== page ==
Prediction of n-linked glycosylation sites in human proteinsNOTE: a newer version of this service (NetNGlyc 1.0c.ws1) is available.
We recommend that the first time users should load the WSDL file above
to SoapUI and investigate the Web Service operations in that environment.
SoapUI is a desktop application for inspecting, invoking, developing and
functional/load/compliance testing of Web Services over HTTP. It can be
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Other versions and implementations
|1.0c.ws1|| 2011-11-08||(most recent)|
|1.0a.ws0|| 2006-01-01||(this version)|
Examples of client side scripts using the service
# download the required scripts
perl netnglyc.pl < example.fsa
This Web Service implements NetNGlyc 1.0b. It predicts N-Glycosylation
sites in human proteins using artificial neural networks that examine
the sequence context of Asn-Xaa-Ser/Thr sequons. The method is described
in detail in the following article:
"Prediction of N-glycosylation sites in human proteins".
R. Gupta, E. Jung and S. Brunak.
In preparation, 2004.
Alongside this Web Service the NetNGlyc method is also implemented as
a traditional interactive WWW server at:
The traditional server offers more detailed output (graphics), extended
functionality and comprehensive documentation. It is suitable for close
investigation of few proteins while this service is recommended for high
NetNglyc is also available as a stand-alone software package to install
and run at the user's site, with the same functionality. For academic
users there is a download page at:
Other users are requested to write to email@example.com for details.
WEB SERVICE OPERATION
This Web Service is fully asynchronous; the usage is split into the
following three operations:
Input: An object of the type 'sequencedata' (see the complete definition
in http://www.cbs.dtu.dk/ws/common/ws_common_1_0a.xsd) holding
protein sequences with mandatory unique identifiers. Each
'sequence' is a pair of 'id' (identifier) and 'seq' (sequence
itself). The sequences must be written in one letter amino acid
code: `acdefghiklmnpqrstvwy' or `ACDEFGHIKLMNPQRSTVWY'. Other
letters will be converted to `X' and treated as unknown amino
acids. Other symbols, such as whitespace and numbers, will be
Output: Unique job identifier
Input: Unique job identifier
Output: 'jobstatus' - the status of the job
Possible values are QUEUED, ACTIVE, FINISHED, WAITING,
REJECTED, UNKNOWN JOBID or QUEUE DOWN
Input: Unique job identifier of a FINISHED job
Output: An object of the type 'anndata' (see the complete definition
in http://www.cbs.dtu.dk/ws/common/ws_common_1_0b.xsd) holding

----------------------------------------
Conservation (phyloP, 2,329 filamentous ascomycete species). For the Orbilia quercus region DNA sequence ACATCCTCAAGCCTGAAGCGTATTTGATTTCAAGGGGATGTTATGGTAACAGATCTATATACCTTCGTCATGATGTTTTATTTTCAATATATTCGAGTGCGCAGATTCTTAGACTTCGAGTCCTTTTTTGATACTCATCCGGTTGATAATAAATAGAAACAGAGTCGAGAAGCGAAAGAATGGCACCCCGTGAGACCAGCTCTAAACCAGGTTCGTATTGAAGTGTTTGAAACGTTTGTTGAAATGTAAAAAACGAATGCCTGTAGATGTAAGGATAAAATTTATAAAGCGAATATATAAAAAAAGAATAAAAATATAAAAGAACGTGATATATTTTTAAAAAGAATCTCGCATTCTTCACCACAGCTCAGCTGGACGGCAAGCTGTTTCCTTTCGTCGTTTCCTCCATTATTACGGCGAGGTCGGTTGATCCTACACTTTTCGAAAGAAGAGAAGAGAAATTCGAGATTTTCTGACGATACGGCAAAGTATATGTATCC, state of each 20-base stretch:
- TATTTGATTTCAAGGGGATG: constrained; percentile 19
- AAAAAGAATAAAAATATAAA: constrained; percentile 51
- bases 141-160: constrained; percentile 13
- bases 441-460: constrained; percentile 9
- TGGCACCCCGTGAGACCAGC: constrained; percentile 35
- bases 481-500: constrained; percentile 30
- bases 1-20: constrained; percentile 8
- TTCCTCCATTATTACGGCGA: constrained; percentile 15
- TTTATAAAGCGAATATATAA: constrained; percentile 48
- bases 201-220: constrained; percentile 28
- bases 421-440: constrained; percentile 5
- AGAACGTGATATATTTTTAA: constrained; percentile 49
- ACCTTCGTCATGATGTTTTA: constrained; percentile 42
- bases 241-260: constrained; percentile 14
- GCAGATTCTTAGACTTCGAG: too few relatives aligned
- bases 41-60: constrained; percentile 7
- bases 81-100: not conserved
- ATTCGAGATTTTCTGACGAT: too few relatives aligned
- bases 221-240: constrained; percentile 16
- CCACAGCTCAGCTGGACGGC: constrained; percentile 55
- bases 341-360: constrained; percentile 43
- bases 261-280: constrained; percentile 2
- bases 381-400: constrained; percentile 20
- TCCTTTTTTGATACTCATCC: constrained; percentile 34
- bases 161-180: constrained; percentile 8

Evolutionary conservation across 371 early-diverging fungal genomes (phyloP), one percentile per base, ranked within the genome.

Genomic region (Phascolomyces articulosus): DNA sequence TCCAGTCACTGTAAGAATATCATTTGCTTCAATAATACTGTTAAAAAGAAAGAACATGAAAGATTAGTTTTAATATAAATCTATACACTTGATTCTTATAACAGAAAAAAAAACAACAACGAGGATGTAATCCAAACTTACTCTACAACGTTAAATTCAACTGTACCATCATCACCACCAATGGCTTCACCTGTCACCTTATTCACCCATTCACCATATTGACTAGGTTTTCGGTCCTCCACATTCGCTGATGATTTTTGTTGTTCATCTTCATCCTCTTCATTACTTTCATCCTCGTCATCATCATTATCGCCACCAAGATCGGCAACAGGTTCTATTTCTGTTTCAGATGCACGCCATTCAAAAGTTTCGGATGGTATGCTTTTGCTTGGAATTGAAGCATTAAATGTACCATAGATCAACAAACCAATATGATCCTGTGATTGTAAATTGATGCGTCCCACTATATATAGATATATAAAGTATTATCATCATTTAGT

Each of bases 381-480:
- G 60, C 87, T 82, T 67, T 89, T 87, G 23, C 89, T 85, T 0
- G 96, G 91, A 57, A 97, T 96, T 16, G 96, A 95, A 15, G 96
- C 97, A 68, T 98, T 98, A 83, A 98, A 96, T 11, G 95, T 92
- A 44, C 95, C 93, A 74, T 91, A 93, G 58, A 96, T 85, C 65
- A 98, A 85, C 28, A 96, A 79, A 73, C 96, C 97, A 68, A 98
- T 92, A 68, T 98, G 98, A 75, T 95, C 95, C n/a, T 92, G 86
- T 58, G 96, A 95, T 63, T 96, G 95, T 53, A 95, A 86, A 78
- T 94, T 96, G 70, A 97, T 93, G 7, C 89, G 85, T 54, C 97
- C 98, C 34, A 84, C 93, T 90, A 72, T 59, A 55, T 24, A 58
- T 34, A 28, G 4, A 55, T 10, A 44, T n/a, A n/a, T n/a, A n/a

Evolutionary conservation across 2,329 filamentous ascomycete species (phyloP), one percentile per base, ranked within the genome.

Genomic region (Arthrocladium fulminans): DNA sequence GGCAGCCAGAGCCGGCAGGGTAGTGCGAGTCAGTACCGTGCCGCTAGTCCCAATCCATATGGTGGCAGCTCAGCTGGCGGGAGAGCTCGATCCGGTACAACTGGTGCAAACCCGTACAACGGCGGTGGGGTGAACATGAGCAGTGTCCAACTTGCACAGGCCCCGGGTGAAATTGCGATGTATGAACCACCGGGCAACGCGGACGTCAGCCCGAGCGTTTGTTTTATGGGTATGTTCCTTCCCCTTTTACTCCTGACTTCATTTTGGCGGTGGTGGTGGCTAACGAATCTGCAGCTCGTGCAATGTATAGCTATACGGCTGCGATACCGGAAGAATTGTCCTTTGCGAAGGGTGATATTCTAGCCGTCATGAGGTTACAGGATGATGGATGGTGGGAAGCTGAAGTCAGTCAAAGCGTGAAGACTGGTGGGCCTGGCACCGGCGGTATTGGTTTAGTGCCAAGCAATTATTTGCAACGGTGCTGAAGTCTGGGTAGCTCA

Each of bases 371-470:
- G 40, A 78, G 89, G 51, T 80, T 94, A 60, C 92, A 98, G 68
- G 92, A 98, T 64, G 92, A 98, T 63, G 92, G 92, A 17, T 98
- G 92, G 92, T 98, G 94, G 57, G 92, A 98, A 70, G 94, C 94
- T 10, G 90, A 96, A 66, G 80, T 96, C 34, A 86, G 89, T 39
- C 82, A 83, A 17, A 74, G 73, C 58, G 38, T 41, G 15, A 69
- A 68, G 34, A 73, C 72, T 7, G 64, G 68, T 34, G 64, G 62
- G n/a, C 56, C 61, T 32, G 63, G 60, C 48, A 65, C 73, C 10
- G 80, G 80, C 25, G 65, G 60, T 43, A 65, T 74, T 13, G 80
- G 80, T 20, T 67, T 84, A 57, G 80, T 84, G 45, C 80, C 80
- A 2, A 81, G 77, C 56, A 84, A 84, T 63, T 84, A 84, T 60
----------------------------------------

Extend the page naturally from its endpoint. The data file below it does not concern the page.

the predition results. 'annsource' states the 'method' (in
this case always 'netNglyc') and 'version' (in this case 3.1b).
The objects of the type 'annrecord' hold the predictions for
a given residue in a given sequence, the fields are:
feature - always "N-glyc";
pos - sequence residue;
score - 'potential': N-glycosylation potential;
score - 'jury': jury agreement (see below);
comment - prediction result (see below).
The two scores above should be interpreted as follows:
Any potential crossing the default threshold of 0.5, represents
a predicted glycosylated site. The 'potential' score is the averaged
output of nine neural networks. For further information, the 'jury'
agreement column indicates how many of the nine networks support
the prediction. The final result is shown in the comment field; the
following values are possible:
for glycosylated sites:
++ potential>0.5 AND jury agreement (9/9) OR potential>0.75
+++ potential>0.75 AND jury agreement
++++ potential>0.90 AND jury agreement
and non-glycosylated sites:
-- potential<0.5 AND jury agreement (all nine <0.5)
--- potential<0.32 AND jury agreement
See http://www.cbs.dtu.dk/services/NetNGlyc/output.php for detailed
discussion of the prediction results. Please note that this Web
Service only predicts on asparagines in Asn-Pro-Ser/Thr sequons;
the interactive service mentioned above can be asked to predict on
all the asparagines in the input.
Questions concerning the scientific aspects of the NetPhos method should
go to Ramneek Gupta, firstname.lastname@example.org; technical questions concerning
the Web Service should go to Peter Fischer Hallin, email@example.com or
Kristoffer Rapacki, firstname.lastname@example.org.